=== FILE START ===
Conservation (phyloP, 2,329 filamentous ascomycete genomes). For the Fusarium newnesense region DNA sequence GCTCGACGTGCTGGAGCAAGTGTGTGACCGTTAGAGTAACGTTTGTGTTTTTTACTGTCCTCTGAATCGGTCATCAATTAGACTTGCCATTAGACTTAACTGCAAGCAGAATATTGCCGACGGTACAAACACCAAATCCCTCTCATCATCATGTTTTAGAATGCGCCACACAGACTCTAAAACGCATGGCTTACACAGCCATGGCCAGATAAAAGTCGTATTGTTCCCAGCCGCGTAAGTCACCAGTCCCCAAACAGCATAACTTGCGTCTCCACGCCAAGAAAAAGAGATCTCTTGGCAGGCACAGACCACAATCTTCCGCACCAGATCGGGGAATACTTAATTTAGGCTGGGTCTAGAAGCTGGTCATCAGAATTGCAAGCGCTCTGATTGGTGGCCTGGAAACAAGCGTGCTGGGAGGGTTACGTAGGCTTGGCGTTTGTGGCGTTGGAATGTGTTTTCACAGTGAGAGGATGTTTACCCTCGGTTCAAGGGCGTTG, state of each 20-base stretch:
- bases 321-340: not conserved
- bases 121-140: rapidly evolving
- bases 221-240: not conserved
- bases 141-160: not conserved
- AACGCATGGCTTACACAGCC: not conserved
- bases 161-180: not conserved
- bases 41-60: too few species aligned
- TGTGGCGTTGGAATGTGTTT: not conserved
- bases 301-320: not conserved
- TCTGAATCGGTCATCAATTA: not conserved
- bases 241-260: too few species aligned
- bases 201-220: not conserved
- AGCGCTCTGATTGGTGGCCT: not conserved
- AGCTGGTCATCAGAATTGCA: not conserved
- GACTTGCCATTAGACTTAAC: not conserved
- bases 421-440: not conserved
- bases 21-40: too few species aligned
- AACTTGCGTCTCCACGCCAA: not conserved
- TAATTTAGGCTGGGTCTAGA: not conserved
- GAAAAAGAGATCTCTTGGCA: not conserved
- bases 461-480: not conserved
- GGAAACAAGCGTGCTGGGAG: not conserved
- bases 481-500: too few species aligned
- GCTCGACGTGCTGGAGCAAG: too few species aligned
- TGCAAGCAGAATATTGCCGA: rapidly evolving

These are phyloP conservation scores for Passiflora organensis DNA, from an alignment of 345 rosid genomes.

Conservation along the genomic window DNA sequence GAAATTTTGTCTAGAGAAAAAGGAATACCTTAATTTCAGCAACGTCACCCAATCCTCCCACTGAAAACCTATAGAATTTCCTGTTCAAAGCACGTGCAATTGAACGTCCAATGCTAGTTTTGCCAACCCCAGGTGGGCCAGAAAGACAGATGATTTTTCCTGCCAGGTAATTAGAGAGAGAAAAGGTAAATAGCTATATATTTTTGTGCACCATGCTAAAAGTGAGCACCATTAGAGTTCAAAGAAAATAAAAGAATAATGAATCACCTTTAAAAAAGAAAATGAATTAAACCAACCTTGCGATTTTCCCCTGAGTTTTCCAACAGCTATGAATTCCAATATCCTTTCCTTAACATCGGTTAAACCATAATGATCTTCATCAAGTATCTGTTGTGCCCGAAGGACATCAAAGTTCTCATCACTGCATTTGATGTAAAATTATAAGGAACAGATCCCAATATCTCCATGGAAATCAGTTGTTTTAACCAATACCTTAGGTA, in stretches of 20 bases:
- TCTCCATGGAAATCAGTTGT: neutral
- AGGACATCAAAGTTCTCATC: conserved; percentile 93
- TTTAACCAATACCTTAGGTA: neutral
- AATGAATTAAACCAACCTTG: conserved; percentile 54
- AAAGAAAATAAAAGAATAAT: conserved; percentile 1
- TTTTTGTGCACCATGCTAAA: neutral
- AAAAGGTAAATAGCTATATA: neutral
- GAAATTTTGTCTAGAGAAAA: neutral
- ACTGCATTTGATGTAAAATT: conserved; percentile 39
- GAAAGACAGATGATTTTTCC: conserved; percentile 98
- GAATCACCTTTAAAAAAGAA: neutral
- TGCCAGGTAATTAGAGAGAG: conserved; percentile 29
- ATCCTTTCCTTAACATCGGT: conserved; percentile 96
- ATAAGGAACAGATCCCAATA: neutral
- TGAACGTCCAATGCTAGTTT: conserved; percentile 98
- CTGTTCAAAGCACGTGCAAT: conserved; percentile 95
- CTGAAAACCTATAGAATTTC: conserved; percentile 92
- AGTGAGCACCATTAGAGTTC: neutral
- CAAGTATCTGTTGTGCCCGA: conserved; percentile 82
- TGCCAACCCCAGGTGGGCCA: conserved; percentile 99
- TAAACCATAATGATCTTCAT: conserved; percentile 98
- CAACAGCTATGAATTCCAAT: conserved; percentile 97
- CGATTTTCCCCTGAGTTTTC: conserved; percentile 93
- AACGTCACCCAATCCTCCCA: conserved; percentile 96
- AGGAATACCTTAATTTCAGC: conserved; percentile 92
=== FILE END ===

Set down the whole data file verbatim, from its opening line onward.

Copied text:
Conservation (phyloP, 2,329 filamentous ascomycete genomes). For the Fusarium newnesense region DNA sequence GCTCGACGTGCTGGAGCAAGTGTGTGACCGTTAGAGTAACGTTTGTGTTTTTTACTGTCCTCTGAATCGGTCATCAATTAGACTTGCCATTAGACTTAACTGCAAGCAGAATATTGCCGACGGTACAAACACCAAATCCCTCTCATCATCATGTTTTAGAATGCGCCACACAGACTCTAAAACGCATGGCTTACACAGCCATGGCCAGATAAAAGTCGTATTGTTCCCAGCCGCGTAAGTCACCAGTCCCCAAACAGCATAACTTGCGTCTCCACGCCAAGAAAAAGAGATCTCTTGGCAGGCACAGACCACAATCTTCCGCACCAGATCGGGGAATACTTAATTTAGGCTGGGTCTAGAAGCTGGTCATCAGAATTGCAAGCGCTCTGATTGGTGGCCTGGAAACAAGCGTGCTGGGAGGGTTACGTAGGCTTGGCGTTTGTGGCGTTGGAATGTGTTTTCACAGTGAGAGGATGTTTACCCTCGGTTCAAGGGCGTTG, state of each 20-base stretch:
- bases 321-340: not conserved
- bases 121-140: rapidly evolving
- bases 221-240: not conserved
- bases 141-160: not conserved
- AACGCATGGCTTACACAGCC: not conserved
- bases 161-180: not conserved
- bases 41-60: too few species aligned
- TGTGGCGTTGGAATGTGTTT: not conserved
- bases 301-320: not conserved
- TCTGAATCGGTCATCAATTA: not conserved
- bases 241-260: too few species aligned
- bases 201-220: not conserved
- AGCGCTCTGATTGGTGGCCT: not conserved
- AGCTGGTCATCAGAATTGCA: not conserved
- GACTTGCCATTAGACTTAAC: not conserved
- bases 421-440: not conserved
- bases 21-40: too few species aligned
- AACTTGCGTCTCCACGCCAA: not conserved
- TAATTTAGGCTGGGTCTAGA: not conserved
- GAAAAAGAGATCTCTTGGCA: not conserved
- bases 461-480: not conserved
- GGAAACAAGCGTGCTGGGAG: not conserved
- bases 481-500: too few species aligned
- GCTCGACGTGCTGGAGCAAG: too few species aligned
- TGCAAGCAGAATATTGCCGA: rapidly evolving

These are phyloP conservation scores for Passiflora organensis DNA, from an alignment of 345 rosid genomes.

Conservation along the genomic window DNA sequence GAAATTTTGTCTAGAGAAAAAGGAATACCTTAATTTCAGCAACGTCACCCAATCCTCCCACTGAAAACCTATAGAATTTCCTGTTCAAAGCACGTGCAATTGAACGTCCAATGCTAGTTTTGCCAACCCCAGGTGGGCCAGAAAGACAGATGATTTTTCCTGCCAGGTAATTAGAGAGAGAAAAGGTAAATAGCTATATATTTTTGTGCACCATGCTAAAAGTGAGCACCATTAGAGTTCAAAGAAAATAAAAGAATAATGAATCACCTTTAAAAAAGAAAATGAATTAAACCAACCTTGCGATTTTCCCCTGAGTTTTCCAACAGCTATGAATTCCAATATCCTTTCCTTAACATCGGTTAAACCATAATGATCTTCATCAAGTATCTGTTGTGCCCGAAGGACATCAAAGTTCTCATCACTGCATTTGATGTAAAATTATAAGGAACAGATCCCAATATCTCCATGGAAATCAGTTGTTTTAACCAATACCTTAGGTA, in stretches of 20 bases:
- TCTCCATGGAAATCAGTTGT: neutral
- AGGACATCAAAGTTCTCATC: conserved; percentile 93
- TTTAACCAATACCTTAGGTA: neutral
- AATGAATTAAACCAACCTTG: conserved; percentile 54
- AAAGAAAATAAAAGAATAAT: conserved; percentile 1
- TTTTTGTGCACCATGCTAAA: neutral
- AAAAGGTAAATAGCTATATA: neutral
- GAAATTTTGTCTAGAGAAAA: neutral
- ACTGCATTTGATGTAAAATT: conserved; percentile 39
- GAAAGACAGATGATTTTTCC: conserved; percentile 98
- GAATCACCTTTAAAAAAGAA: neutral
- TGCCAGGTAATTAGAGAGAG: conserved; percentile 29
- ATCCTTTCCTTAACATCGGT: conserved; percentile 96
- ATAAGGAACAGATCCCAATA: neutral
- TGAACGTCCAATGCTAGTTT: conserved; percentile 98
- CTGTTCAAAGCACGTGCAAT: conserved; percentile 95
- CTGAAAACCTATAGAATTTC: conserved; percentile 92
- AGTGAGCACCATTAGAGTTC: neutral
- CAAGTATCTGTTGTGCCCGA: conserved; percentile 82
- TGCCAACCCCAGGTGGGCCA: conserved; percentile 99
- TAAACCATAATGATCTTCAT: conserved; percentile 98
- CAACAGCTATGAATTCCAAT: conserved; percentile 97
- CGATTTTCCCCTGAGTTTTC: conserved; percentile 93
- AACGTCACCCAATCCTCCCA: conserved; percentile 96
- AGGAATACCTTAATTTCAGC: conserved; percentile 92